There was a point where the lute sonatas of Sylvius Leopold Weiss were so obscure that Andrés Segovia would play them on guitar thinking he was doing them a favor through reviving them on the "superior" instrument. However, Weiss played a 13-course lute and Segovia's Spanish classical guitar naturally has only six strings; while Segovia considered an instrument like Weiss' as having "too many strings," it is nevertheless the right one to play Weiss' music on, owing to its tone and special resonance. One of the finest players of 13-course lute is Spaniard José Miguel Moreno, who has played in Jordi Savall's group Hesperion XX and leads another, La Romanesca. Glossa's Sylvius Leopold Weiss: Ars Melancholiae consists of two complete Weiss sonatas, two chaconnes, and a little clutch of single pieces placed at the album's center; recorded in 1993, this is one of the finest single-disc collections devoted to Weiss ever.
Alessandro Stradella’s colourful life and eventual murder have since furnished writers with material for novels and stageworks. But he was very highly regarded as a composer during his short life, and made important contributions to several musical forms with operas, instrumental sinfonie and cantatas. This programme features five seldom performed chamber cantatas and two of his sinfonie or sonatas. Soprano Christine Brandes has a light, pleasing voice, and an athletic technique which enables her to circumnavigate most of Stradella’s often demanding vocal writing. But she is stretched to her limits, perhaps even a shade beyond, in the virtuoso, fiendishly difficult ‘Ferma il corso e torna al lido’.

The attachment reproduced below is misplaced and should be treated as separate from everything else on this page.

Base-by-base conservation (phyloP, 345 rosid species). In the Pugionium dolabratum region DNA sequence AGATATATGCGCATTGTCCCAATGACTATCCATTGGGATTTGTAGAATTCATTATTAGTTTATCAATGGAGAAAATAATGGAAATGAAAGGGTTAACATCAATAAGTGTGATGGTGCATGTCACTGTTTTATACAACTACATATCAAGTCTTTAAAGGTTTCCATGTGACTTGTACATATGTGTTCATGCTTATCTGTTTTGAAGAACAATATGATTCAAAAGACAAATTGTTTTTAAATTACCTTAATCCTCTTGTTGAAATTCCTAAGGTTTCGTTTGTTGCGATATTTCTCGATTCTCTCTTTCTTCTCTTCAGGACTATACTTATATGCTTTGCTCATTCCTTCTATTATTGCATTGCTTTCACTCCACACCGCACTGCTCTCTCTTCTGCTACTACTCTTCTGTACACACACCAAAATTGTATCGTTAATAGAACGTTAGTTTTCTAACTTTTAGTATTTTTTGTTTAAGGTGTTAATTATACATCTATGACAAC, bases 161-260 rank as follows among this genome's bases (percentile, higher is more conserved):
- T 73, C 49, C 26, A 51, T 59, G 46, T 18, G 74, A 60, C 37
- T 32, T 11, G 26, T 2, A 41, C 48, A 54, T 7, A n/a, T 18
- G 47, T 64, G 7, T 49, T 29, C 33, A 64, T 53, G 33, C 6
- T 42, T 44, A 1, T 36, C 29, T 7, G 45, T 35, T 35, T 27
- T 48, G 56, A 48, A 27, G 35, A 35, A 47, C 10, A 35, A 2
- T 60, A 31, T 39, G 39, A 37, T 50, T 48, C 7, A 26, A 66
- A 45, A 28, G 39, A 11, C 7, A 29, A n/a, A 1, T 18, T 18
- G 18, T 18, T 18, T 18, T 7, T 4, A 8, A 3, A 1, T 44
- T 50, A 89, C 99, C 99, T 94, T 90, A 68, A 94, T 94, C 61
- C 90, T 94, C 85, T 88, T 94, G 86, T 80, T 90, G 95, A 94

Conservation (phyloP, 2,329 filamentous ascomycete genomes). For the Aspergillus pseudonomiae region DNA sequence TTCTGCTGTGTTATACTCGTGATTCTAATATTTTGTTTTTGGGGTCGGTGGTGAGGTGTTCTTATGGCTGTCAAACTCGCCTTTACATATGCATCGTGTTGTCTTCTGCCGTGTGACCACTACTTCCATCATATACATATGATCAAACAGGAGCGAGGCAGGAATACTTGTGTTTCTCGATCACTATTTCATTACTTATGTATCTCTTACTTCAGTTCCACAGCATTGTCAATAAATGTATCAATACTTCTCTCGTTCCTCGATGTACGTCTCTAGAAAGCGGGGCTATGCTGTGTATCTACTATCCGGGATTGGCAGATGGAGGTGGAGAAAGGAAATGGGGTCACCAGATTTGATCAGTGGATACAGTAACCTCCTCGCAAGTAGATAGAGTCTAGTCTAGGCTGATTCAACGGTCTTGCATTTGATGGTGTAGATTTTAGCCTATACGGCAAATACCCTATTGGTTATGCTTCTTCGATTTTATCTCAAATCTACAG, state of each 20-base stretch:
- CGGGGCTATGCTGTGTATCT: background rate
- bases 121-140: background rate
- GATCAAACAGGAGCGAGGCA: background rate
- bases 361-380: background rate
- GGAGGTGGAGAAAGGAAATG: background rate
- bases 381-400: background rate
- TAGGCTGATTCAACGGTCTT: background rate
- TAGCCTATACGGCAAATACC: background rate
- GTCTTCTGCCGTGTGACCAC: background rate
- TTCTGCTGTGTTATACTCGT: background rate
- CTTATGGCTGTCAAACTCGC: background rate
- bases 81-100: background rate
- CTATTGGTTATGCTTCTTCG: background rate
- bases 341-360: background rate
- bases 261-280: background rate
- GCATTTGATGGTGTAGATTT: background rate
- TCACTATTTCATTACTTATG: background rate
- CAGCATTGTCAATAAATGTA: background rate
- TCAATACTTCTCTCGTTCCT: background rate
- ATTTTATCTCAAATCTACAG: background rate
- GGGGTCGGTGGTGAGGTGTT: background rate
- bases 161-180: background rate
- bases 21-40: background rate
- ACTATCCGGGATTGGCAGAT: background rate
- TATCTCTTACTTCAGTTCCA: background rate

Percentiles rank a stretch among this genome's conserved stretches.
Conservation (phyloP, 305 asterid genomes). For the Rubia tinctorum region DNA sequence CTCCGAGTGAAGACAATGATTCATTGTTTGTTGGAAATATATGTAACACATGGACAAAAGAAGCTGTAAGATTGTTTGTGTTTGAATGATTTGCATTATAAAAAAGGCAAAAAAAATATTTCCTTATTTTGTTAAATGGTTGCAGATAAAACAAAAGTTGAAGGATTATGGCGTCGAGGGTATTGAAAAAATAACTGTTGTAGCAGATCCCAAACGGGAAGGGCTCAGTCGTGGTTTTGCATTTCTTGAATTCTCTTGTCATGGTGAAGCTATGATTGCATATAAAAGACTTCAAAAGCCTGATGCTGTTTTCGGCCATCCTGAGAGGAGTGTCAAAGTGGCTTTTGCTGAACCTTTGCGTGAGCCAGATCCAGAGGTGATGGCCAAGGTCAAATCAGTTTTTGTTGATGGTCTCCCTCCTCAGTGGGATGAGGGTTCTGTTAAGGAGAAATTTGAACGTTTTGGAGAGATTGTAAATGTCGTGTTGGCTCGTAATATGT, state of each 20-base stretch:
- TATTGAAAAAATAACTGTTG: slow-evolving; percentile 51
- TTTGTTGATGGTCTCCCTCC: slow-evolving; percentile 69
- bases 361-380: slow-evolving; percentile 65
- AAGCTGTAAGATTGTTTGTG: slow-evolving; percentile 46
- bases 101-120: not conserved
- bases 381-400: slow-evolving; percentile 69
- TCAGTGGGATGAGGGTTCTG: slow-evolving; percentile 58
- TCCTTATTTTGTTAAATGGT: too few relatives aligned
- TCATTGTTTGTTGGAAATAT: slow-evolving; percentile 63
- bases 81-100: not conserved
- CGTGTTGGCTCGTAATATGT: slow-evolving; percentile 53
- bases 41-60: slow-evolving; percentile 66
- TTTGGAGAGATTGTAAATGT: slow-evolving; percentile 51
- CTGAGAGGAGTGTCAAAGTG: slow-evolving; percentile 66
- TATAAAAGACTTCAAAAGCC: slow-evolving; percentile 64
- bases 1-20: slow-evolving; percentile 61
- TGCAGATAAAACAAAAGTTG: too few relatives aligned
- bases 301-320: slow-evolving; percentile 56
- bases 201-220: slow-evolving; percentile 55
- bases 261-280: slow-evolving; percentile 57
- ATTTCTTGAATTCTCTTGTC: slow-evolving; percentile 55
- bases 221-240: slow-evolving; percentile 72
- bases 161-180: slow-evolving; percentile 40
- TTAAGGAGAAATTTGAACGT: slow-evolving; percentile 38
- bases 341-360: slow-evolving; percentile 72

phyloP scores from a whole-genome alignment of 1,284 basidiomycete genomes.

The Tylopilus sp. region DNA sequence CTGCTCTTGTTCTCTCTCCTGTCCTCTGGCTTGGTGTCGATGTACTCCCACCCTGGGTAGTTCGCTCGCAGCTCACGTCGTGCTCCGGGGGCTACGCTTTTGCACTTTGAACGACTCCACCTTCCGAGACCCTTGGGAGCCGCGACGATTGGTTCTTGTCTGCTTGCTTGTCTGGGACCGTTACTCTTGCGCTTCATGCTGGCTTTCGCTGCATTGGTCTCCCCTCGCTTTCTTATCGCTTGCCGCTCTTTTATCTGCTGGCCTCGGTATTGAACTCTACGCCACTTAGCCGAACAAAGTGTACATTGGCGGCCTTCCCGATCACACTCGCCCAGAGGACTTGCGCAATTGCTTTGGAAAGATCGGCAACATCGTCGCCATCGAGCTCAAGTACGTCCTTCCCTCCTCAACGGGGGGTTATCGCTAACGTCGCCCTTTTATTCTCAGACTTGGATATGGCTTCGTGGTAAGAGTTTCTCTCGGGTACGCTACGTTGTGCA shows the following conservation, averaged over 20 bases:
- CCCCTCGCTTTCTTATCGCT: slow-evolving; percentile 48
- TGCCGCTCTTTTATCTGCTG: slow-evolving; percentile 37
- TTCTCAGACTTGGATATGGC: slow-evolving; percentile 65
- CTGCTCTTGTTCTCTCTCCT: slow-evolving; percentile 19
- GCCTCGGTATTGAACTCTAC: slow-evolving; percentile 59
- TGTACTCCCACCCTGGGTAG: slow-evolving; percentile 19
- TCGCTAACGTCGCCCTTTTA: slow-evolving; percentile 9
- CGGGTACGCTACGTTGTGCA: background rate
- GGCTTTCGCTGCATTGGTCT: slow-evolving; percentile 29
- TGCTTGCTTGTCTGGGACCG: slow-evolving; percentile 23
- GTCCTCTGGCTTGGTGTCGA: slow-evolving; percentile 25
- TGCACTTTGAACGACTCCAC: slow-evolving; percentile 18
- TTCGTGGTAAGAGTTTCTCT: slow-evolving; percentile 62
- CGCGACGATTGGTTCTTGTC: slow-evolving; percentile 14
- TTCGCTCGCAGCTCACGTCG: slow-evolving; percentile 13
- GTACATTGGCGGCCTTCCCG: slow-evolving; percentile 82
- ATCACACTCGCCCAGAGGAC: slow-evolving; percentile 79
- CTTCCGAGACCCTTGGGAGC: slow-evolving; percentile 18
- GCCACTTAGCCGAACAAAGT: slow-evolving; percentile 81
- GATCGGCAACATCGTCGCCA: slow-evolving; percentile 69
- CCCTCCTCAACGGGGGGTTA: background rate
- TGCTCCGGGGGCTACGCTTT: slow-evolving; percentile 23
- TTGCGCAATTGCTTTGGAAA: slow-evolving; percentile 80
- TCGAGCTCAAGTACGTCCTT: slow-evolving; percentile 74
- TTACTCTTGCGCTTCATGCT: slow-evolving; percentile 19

This difficult to find recording is worth the search; it contains some of the finest recorded work of Al Haig's enigmatic career. Haig was an important figure in the early development of bebop piano and can be heard as a sideman on many seminal recordings from the 1940s, including Salt Peanuts and Hot House. His refined classical technique was relatively unique at the time, and he was admired as a superb accompanist. Between the mid-'50s and the early 1970s there is a curiously large gap in his recorded output evidently due to personal problems. In fact, Al Haig Today! appears to be his only release as a leader during the '60s.